[Update: Having spent a bit more time looking at Zangwill, I've also got to remark that I like the presentation a lot from cover to cover. There are a lot of lovely examples, careful discussion of ideas that connect to contemporary phenomena and experiments, and many historical anecdotes and reflections that really bring the subject to life. The later chapters also constitute a very readable first pass at ideas and techniques that come later in courses on field theory, gravitation, etc. A valuable resource indeed.]
Jackson also suffers from the tendency of a lot of the problems needing a good dose of physical insight at the front end, and then a lot of dry algebra for the rest of the problem to do what is required for the result. I think it is fantastic for students to learn to calculate with rigour and tenacity… But I do think that a lot of students get turned off by the tone of some of those problems. So a new text with a different balance of problems might be nice to have, where the physical insight can be sprinkled throughout the stages of problems a bit more. I don’t yet know if these new texts have a better balance in that regard. I also don’t want to give up all that Jackson has to offer – there are some really excellent problems in Jackson that I really like a lot (and have used a lot, sometimes with modifications, over the years).
(Ah, on the left is the finished bread. Delicious, and my anticipated results were right on the money. I’ve already devoured one of the rolls, but hidden the fact in the picture a bit.) Since there is no reason I need to stick to one text I will probably list all three on the syllabus this year, but it is important to be able to point to one as the recommended text since that is the one the bookstore wants to buy in quantity. Well, since I had to specify that quite some time ago (in the Spring) and since I’d not had a conversation with my colleagues (for example, the person who teaches part one of the course) about changing a text the department has used for so long, I stuck with Jackson as the recommended text for now. But I think I’ll be reading these two new texts more carefully and using sections from them from time to time. If I end up liking them so much that I am returning to them more and more, I might start the discussion about making the change. (Also, I think that electromagnetism is a good place for students to learn various computer methods, both symbolic and numerical… I need to start working some of that in to the teaching, and perhaps find a supplementary text that helps students learn something like MatLab or Maple or Mathematica using electromagnetism as a core example. Last year I started thinking about this and got as far as spending some time in the library looking through examples of books that might work, but in the end did not really get very far… If you’ve recommendations or such books, let me know.)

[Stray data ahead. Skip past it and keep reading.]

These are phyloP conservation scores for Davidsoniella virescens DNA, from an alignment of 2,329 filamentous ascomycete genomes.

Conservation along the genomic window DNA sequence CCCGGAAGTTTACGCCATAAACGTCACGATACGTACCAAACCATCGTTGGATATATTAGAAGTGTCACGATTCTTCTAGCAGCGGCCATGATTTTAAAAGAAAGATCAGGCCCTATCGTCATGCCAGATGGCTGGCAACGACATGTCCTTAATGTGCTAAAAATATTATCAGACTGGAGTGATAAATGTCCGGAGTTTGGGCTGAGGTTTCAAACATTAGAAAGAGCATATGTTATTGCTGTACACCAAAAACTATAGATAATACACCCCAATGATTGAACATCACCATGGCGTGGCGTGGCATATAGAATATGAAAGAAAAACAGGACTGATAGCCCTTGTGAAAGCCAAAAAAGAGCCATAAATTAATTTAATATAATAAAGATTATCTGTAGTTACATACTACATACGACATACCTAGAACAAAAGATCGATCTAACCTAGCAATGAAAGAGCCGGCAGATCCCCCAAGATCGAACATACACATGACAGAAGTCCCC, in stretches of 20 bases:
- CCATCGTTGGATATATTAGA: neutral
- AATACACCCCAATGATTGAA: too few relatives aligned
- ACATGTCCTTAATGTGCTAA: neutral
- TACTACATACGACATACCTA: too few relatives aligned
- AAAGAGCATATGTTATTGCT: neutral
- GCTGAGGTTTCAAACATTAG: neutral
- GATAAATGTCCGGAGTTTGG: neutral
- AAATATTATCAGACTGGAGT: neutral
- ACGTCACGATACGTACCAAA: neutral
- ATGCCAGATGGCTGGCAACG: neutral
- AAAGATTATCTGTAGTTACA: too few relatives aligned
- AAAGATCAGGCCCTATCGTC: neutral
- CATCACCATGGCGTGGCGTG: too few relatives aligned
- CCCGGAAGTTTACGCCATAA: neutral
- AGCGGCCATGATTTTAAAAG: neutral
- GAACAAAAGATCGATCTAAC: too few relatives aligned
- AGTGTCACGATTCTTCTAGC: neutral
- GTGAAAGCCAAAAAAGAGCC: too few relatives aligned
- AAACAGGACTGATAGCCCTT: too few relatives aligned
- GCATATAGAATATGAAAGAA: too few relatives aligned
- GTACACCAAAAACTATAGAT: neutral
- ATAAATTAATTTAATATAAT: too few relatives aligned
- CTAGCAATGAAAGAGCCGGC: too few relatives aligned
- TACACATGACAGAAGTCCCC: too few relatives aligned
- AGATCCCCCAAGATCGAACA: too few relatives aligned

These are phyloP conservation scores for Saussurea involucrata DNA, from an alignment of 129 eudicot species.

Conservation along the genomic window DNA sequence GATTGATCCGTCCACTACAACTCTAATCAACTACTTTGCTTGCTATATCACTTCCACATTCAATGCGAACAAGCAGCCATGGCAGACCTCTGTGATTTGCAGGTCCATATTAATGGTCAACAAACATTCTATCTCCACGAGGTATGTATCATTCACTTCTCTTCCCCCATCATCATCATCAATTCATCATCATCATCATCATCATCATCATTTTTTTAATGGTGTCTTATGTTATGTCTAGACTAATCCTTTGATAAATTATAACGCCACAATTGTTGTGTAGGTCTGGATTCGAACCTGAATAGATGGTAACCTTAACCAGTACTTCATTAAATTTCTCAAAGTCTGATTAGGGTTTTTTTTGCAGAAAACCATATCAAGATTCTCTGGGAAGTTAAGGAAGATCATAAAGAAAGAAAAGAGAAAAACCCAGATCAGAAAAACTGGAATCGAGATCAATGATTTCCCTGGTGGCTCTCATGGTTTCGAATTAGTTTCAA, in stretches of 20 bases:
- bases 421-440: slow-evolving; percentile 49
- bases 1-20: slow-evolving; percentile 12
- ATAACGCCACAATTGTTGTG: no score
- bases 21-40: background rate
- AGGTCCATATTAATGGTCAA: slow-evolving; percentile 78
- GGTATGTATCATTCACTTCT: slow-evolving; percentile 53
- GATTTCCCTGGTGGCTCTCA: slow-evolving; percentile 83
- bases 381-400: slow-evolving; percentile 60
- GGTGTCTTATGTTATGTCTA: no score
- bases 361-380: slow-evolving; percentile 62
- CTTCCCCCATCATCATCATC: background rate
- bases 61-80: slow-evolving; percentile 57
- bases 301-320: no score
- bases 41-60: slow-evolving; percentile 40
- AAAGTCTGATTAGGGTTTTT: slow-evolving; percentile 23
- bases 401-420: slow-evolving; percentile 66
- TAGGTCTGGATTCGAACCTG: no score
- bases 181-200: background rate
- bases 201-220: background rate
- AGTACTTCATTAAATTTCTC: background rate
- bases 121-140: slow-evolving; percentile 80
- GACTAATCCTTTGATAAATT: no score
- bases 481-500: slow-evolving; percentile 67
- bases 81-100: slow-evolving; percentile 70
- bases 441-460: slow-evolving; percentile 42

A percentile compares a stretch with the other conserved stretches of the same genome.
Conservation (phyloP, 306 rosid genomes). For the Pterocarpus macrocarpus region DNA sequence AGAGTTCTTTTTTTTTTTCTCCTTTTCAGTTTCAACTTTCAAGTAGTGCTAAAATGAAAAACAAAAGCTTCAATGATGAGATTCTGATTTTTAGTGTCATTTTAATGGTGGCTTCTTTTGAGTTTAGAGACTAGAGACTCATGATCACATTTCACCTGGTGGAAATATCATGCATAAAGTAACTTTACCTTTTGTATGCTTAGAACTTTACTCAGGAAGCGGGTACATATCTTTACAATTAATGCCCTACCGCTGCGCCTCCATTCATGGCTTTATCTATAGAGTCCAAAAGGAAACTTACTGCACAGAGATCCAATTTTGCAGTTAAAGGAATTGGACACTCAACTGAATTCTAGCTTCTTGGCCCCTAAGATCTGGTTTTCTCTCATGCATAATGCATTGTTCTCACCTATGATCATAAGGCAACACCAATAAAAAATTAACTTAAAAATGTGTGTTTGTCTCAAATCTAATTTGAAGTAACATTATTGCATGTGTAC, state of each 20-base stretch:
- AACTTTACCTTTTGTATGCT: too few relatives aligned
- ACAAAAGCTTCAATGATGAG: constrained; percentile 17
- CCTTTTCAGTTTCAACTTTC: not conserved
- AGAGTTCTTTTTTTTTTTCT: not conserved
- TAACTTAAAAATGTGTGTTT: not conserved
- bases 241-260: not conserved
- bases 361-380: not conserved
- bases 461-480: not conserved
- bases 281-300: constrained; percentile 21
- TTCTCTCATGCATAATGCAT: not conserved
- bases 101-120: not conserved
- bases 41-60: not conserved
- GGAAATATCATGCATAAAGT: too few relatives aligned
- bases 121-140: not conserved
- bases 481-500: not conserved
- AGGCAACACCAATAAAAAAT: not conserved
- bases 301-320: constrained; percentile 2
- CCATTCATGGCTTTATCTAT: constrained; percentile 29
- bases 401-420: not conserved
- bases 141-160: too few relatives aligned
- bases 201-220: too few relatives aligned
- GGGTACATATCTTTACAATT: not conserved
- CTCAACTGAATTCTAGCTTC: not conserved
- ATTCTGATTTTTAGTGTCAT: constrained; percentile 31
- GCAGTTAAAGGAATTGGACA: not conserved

Ok. I’d better go now. Apparently in about an hour I am going to be interviewed on film by a cat, and an owl… You now know almost as much as I do about this, so I’ll let you know more when I know more.